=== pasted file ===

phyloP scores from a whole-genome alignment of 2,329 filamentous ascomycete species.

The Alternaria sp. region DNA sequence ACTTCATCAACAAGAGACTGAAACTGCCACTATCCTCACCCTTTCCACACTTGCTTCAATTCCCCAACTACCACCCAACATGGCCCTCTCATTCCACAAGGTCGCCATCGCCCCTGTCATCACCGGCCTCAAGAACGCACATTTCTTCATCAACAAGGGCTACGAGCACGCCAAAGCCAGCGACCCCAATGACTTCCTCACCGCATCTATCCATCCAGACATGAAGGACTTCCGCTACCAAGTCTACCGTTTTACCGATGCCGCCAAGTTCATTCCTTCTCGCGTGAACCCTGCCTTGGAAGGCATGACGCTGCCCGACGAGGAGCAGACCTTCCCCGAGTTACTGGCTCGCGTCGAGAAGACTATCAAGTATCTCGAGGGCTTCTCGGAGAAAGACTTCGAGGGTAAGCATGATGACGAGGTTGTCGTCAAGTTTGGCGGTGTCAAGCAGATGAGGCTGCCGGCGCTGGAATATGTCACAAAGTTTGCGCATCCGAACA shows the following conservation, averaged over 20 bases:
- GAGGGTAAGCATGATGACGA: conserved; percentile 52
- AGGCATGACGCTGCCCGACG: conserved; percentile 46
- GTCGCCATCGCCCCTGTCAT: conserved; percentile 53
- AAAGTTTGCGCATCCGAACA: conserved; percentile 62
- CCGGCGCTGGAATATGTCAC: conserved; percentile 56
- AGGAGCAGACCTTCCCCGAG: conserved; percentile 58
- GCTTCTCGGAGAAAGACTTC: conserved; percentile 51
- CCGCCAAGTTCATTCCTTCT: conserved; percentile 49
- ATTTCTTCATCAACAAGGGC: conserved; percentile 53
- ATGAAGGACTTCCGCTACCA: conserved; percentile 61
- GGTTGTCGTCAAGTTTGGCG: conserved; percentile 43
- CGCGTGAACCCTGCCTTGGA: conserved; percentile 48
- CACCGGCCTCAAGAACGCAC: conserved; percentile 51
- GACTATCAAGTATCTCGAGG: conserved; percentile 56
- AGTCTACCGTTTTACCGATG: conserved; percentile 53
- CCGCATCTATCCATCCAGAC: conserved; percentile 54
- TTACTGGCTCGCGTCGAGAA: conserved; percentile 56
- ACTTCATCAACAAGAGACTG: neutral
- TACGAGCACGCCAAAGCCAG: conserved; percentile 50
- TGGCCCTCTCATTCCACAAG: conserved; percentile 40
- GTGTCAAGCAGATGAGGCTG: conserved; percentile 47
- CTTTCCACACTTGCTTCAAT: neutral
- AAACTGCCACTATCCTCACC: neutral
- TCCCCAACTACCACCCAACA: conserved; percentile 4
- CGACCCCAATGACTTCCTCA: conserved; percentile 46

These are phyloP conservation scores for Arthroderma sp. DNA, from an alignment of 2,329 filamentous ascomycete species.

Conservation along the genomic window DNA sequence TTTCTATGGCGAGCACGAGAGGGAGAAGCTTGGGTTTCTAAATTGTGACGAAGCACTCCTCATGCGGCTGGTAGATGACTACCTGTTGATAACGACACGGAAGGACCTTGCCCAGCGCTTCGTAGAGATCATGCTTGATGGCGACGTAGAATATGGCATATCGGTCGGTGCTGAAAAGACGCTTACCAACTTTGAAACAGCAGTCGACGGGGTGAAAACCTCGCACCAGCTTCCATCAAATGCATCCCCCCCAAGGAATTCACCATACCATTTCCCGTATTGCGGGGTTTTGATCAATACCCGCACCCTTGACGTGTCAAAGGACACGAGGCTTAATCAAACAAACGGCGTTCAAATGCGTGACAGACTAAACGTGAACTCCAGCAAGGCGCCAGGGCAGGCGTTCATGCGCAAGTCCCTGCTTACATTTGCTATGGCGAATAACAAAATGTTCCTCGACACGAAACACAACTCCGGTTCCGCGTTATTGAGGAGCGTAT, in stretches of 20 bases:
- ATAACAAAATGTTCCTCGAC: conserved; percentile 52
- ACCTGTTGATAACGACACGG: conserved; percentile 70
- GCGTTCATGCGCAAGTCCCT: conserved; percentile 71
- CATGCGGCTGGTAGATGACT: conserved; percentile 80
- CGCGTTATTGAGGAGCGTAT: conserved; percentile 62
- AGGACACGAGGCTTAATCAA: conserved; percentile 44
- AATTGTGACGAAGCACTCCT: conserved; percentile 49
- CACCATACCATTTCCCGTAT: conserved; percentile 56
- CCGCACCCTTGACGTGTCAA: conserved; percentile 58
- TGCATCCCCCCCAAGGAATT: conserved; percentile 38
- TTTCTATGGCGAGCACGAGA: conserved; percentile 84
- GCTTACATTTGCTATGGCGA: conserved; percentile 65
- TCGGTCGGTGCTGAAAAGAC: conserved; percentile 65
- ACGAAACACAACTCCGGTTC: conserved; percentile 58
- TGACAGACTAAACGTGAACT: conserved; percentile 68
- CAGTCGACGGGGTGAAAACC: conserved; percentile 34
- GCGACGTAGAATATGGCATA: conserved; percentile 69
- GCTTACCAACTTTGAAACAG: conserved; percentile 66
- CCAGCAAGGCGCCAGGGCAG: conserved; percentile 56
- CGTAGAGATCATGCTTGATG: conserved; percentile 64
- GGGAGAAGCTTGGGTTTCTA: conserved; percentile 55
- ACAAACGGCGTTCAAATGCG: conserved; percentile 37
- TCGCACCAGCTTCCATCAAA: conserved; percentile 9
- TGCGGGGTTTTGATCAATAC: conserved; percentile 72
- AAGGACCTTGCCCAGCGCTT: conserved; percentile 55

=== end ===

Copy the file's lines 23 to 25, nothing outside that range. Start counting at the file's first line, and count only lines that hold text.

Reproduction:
- GTGTCAAGCAGATGAGGCTG: conserved; percentile 47
- CTTTCCACACTTGCTTCAAT: neutral
- AAACTGCCACTATCCTCACC: neutral